The collapse of Barings, Britain's oldest merchant bank, was announced on this day in 1995, after one of its traders had run up trading losses of well over £800 million.

It transpired that Nick Leeson had been making unwise speculative investments in futures contracts – basically betting on market movements around the world – while taking advantage of a lack of oversight to hide growing losses.

As well as being the chief trader in the Singapore office, Leeson was also responsible for settling trades – jobs usually done by different people. Trusted for his earlier successes and effectively unsupervised by London, he began making bigger and bigger gambles to offset losses.

The 28-year-old found he was able to hide debts, and fund his new trades, using a Barings error account – one used to cover mistakes in trading. By manipulating the account, he was able to report a profit of £102 million in December 1994 – when in fact he had already lost £200 million.

He had been investing in the Japanese Nikkei index, gambling that it would recover quickly after a slump. When it did not, partly due to an earthquake in Kobe in January 1995, the losses spiralled out of control.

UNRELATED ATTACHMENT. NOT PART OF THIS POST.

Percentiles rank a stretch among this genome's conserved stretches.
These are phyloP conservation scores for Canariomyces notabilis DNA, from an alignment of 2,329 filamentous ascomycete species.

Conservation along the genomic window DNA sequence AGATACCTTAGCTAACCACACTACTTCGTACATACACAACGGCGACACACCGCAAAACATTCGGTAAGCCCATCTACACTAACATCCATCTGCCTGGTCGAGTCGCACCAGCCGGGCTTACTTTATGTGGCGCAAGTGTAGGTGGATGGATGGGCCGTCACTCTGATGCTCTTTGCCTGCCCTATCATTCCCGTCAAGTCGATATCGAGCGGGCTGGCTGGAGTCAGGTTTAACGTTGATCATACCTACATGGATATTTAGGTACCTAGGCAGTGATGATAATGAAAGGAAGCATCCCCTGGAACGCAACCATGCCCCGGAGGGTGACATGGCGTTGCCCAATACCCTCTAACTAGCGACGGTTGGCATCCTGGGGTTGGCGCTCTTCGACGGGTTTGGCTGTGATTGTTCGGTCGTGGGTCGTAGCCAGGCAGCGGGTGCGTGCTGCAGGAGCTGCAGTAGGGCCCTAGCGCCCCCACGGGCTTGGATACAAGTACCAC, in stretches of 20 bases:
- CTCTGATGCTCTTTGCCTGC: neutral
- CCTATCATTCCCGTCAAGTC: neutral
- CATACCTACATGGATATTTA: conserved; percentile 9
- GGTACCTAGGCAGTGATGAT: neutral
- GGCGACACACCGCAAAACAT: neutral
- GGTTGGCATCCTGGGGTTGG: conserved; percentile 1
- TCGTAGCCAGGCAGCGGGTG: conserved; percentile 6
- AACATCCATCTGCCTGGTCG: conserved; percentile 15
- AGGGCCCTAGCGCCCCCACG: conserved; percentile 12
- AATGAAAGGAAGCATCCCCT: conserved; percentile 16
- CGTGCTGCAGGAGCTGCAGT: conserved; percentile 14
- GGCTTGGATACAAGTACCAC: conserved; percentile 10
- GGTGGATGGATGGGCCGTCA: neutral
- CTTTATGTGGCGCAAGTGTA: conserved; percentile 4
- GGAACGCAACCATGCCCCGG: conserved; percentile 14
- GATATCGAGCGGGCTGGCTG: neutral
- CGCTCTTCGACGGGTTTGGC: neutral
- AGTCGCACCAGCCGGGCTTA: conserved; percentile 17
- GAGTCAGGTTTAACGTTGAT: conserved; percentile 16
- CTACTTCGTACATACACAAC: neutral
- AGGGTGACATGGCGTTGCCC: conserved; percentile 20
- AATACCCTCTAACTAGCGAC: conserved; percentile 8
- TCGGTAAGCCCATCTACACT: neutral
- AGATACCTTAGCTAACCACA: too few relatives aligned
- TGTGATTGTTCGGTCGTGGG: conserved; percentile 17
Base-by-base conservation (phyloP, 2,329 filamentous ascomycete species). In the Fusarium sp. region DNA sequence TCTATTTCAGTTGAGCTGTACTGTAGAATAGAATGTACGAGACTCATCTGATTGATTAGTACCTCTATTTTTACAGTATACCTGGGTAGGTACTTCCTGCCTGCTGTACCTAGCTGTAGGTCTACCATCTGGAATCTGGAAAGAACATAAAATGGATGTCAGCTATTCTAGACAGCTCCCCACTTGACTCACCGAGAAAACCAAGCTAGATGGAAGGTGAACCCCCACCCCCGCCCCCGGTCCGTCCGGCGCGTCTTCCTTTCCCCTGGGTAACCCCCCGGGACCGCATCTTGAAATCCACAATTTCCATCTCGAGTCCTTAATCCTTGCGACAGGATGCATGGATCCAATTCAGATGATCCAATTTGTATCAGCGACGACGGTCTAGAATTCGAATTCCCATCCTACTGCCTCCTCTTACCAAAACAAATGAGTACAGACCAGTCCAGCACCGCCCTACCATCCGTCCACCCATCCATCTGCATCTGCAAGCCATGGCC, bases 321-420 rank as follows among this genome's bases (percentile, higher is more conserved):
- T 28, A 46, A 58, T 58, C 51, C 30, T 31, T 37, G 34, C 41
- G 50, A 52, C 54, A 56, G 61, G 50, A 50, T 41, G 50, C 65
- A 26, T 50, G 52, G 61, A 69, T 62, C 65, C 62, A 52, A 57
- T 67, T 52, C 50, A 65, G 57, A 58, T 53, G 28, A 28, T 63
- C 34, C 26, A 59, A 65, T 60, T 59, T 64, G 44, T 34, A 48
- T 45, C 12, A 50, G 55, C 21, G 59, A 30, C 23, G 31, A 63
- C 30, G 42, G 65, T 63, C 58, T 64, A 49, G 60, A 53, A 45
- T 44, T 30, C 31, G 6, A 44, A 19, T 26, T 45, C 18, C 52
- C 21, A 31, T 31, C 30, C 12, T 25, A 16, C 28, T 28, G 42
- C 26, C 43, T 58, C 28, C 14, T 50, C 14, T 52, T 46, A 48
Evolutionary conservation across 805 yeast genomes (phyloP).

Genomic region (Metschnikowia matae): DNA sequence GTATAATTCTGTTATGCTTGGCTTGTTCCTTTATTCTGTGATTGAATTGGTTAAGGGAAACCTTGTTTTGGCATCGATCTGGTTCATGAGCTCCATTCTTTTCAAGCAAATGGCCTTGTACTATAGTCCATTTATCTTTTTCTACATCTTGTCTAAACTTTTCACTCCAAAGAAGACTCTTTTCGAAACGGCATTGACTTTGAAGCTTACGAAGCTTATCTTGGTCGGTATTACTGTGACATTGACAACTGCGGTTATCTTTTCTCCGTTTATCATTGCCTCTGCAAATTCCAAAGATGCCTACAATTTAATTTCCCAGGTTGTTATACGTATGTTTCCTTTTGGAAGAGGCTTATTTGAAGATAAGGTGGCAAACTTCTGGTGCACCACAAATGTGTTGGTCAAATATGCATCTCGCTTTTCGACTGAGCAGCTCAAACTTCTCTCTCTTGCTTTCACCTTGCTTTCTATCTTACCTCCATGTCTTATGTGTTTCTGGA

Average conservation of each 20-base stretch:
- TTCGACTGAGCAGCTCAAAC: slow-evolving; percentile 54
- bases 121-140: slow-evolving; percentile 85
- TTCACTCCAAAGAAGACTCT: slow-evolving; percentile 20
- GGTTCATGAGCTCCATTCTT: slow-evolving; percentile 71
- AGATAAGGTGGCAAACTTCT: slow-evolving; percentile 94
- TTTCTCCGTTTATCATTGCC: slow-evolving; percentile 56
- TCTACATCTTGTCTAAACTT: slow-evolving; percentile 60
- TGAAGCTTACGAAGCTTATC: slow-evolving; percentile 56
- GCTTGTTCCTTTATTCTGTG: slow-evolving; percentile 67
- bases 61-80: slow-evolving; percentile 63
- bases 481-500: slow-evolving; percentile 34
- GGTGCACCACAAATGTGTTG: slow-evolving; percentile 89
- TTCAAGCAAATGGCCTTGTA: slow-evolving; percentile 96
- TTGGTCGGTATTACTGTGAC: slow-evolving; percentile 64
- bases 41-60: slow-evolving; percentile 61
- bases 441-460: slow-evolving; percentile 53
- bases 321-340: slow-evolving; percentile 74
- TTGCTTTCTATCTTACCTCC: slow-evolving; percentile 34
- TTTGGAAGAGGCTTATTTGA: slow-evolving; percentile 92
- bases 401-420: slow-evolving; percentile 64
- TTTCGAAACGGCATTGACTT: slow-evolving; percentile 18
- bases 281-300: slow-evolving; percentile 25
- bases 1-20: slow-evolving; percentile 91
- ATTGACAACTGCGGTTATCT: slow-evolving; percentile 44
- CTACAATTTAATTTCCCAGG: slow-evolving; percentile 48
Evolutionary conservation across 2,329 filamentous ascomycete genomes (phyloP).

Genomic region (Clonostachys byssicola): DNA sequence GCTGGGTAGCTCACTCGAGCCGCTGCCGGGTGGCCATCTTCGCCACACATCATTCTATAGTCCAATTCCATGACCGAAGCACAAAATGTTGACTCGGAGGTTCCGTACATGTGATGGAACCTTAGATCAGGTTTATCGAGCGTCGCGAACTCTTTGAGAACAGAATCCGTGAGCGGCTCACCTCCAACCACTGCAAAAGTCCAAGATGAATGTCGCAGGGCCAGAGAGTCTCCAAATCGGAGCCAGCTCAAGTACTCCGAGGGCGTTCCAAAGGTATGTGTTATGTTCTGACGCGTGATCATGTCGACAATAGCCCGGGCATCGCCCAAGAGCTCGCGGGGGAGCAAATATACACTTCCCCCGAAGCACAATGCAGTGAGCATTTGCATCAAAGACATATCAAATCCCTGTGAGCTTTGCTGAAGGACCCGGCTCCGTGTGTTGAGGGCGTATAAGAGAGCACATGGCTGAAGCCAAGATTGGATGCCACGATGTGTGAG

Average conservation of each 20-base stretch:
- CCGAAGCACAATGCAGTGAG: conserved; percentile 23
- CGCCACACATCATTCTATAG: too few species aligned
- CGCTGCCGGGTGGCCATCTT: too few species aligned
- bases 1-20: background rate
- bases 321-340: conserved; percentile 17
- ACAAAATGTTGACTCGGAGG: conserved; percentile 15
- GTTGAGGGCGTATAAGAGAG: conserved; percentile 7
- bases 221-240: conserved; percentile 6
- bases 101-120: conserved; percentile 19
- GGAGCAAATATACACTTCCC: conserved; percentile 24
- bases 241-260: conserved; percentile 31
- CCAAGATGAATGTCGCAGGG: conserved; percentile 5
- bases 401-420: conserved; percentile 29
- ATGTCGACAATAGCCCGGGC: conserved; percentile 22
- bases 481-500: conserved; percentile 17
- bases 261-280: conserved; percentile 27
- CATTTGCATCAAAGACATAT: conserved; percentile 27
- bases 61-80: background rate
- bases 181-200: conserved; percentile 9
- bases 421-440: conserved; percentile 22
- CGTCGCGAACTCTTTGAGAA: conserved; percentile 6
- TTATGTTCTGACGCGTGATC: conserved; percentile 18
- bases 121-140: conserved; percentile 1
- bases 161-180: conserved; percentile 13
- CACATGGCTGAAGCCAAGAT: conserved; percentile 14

By the time Leeson fled to Malaysia on February 23, he had lost the bank a total of £827 million – an amount it was unable to cover from capital. The collapse cost Barings another £100 million, and it was declared insolvent three days later after an abortive attempt at a Bank of England bailout.

An investigation led by Chancellor Kenneth Clarke heaped scathing criticisms on the bank for its failure to implement proper auditory controls. Leeson was arrested while on his way back to London, tried in Singapore and sentenced to six-and-a-half years in jail.